+   Like this comment
Posted by lara
a resident of Barron Park
on Aug 2, 2012 at 10:29 am

Get rid of the BMR program in higher-end developments.


 +   Like this comment
Posted by laura
a resident of Charleston Meadows
on Aug 2, 2012 at 10:34 am

Just what we need....more ugly modern townhomes lining el camino. Who makes these decisions?


 +   Like this comment
Posted by Maggie
a resident of Ventura
on Aug 2, 2012 at 10:43 am

Can you post a picture?


 +   Like this comment
Posted by Imani
a resident of East Palo Alto
on Aug 2, 2012 at 11:18 am

There is nothing wrong with BMR units in higher end developments. There are people who are working hard at top Silicon Valley companies and would like to live close to their jobs, but simply can't afford the outrageous housing market here. Not to mention, there are regulations which REQUIRE BMR units based on demographics of the city, not just the fact that it's a "higher end development".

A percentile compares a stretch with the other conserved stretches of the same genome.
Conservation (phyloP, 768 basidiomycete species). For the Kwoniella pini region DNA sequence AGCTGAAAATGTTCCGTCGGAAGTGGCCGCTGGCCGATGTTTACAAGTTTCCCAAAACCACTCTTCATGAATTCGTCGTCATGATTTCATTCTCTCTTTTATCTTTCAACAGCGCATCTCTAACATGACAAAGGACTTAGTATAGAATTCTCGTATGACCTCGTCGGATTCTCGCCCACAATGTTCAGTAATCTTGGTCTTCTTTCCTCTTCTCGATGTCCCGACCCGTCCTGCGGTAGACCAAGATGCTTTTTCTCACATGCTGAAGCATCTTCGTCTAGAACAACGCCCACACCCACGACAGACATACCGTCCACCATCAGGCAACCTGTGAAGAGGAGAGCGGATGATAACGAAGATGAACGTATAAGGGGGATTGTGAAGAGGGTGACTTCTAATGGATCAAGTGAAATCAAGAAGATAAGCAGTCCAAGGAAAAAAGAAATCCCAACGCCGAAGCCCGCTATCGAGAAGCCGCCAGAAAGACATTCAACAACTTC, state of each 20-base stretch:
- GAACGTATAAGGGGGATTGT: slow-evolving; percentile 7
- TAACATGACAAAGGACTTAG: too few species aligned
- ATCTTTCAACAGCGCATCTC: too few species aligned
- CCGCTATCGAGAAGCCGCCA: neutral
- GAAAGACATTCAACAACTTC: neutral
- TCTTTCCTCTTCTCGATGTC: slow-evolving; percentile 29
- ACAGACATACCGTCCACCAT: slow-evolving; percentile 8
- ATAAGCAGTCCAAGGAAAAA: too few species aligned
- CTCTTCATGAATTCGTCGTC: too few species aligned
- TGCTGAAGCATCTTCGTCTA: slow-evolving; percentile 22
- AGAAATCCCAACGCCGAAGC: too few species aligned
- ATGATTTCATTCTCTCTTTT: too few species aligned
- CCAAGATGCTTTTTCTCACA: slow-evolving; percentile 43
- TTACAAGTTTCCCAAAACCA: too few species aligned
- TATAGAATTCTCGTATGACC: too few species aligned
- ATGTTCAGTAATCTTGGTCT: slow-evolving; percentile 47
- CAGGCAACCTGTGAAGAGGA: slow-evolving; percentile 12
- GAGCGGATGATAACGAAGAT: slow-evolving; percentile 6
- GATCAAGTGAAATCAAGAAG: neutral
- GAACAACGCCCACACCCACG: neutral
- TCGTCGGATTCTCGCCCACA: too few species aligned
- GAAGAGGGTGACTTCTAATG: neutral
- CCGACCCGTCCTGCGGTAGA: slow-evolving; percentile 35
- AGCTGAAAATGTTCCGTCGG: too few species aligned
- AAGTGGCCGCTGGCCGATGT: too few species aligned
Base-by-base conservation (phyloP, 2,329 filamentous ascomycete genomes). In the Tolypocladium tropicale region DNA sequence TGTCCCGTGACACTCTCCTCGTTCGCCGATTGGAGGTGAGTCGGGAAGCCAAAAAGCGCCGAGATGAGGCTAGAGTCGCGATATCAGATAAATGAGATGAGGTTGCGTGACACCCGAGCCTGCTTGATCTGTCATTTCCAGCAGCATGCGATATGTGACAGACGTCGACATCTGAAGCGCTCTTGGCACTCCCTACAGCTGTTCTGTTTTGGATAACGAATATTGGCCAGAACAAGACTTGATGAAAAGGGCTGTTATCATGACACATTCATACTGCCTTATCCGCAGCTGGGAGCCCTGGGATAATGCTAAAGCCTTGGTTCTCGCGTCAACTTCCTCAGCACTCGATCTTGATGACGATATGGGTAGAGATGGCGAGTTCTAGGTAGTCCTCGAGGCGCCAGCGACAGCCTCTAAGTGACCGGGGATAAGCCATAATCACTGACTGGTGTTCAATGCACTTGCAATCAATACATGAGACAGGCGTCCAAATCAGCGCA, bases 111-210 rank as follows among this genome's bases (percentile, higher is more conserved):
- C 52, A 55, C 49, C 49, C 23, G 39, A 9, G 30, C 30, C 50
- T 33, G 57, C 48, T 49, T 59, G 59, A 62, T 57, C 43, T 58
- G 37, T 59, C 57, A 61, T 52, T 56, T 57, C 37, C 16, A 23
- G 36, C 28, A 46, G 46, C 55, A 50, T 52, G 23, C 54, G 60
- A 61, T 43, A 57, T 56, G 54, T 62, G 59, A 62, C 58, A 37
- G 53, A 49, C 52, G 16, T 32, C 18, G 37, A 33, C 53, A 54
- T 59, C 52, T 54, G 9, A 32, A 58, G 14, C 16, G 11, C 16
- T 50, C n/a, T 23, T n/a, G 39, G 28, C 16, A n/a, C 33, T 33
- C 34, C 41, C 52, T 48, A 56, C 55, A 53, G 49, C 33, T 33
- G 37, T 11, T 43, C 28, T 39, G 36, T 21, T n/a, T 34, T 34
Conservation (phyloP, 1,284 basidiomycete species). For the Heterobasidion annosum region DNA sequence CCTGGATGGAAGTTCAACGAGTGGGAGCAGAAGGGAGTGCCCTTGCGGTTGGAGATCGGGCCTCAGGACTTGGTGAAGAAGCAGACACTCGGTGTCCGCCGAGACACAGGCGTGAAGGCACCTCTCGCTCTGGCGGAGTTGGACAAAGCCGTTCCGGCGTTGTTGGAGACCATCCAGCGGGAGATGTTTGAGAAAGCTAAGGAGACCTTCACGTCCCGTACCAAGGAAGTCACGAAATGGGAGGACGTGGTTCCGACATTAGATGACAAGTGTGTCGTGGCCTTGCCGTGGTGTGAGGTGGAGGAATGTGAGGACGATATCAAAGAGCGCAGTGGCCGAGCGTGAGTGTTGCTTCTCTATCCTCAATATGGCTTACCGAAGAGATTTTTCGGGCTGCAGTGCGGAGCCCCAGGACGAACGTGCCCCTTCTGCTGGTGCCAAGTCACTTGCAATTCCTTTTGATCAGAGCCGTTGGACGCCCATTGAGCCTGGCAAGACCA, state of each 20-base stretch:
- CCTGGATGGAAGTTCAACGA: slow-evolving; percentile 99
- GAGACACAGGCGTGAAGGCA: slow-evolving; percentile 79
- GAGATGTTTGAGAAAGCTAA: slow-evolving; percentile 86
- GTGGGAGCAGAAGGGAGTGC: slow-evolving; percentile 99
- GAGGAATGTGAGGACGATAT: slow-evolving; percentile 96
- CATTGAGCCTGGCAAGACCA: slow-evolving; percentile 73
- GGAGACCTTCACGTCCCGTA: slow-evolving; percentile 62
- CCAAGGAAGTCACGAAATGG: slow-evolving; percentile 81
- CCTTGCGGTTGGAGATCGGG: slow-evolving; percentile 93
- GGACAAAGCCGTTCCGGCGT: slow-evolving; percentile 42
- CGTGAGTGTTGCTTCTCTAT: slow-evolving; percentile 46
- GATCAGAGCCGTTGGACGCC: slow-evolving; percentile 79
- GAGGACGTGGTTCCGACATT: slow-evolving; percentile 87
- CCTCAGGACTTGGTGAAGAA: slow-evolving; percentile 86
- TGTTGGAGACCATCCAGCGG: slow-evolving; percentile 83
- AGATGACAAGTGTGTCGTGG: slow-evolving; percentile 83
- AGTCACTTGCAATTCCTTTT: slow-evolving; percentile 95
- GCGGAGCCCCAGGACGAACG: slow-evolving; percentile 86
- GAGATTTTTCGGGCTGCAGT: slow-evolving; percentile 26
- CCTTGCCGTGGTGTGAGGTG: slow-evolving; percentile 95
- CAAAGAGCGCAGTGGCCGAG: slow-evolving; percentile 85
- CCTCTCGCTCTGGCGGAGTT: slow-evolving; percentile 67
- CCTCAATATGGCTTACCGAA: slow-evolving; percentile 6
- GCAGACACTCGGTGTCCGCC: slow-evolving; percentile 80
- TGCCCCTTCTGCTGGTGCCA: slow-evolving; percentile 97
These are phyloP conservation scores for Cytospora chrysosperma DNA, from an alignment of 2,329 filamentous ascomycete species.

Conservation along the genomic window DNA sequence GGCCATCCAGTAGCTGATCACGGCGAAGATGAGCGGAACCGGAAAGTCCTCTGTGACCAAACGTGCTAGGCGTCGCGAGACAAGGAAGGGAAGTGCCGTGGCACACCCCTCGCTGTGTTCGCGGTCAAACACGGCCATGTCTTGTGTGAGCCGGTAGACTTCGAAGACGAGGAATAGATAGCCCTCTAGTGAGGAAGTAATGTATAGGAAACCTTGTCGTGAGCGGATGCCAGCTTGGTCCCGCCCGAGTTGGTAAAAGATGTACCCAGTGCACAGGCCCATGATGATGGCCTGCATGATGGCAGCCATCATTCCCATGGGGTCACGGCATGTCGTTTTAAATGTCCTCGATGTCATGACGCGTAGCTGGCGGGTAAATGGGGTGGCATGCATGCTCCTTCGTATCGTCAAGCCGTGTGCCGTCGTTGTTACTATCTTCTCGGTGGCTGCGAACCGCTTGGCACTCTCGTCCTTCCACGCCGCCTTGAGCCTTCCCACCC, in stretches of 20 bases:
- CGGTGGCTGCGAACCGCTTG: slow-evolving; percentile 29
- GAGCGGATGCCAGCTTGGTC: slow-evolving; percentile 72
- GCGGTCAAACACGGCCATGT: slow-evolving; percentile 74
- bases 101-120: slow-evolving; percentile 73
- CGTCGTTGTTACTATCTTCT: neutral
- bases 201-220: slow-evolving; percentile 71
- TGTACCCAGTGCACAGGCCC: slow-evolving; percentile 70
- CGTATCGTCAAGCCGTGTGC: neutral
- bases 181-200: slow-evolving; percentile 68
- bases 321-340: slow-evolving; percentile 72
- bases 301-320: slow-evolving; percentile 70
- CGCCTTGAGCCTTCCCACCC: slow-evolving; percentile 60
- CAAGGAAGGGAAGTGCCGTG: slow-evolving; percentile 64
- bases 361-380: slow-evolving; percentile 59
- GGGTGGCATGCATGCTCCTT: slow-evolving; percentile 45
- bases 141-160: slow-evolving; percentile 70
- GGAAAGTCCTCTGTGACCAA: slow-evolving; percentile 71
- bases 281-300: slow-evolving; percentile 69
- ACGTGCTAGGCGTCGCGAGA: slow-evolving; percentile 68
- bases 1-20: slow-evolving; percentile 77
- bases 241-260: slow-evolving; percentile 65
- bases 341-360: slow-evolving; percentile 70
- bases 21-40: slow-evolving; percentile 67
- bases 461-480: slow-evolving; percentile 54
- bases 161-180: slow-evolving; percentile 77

+   Like this comment
Posted by Davey-o
a resident of Charleston Meadows
on Aug 2, 2012 at 11:20 am

WOW! "17 townhomes and nine single-family homes on the 1.23-acre site"

Wish I were still in the shoehorn sales biz!


 +   Like this comment
Posted by Why?
a resident of Another Palo Alto neighborhood
on Aug 2, 2012 at 11:21 am

Why can't the lot be used for the commercial serving the neighbourhoods?


 +   Like this comment
Posted by coooper
a resident of another community
on Aug 2, 2012 at 12:00 pm

S.O.P. for developers: propose a ludicrous number of homes, then rejoice when council approves 1/2 of them, which was your original target anyway.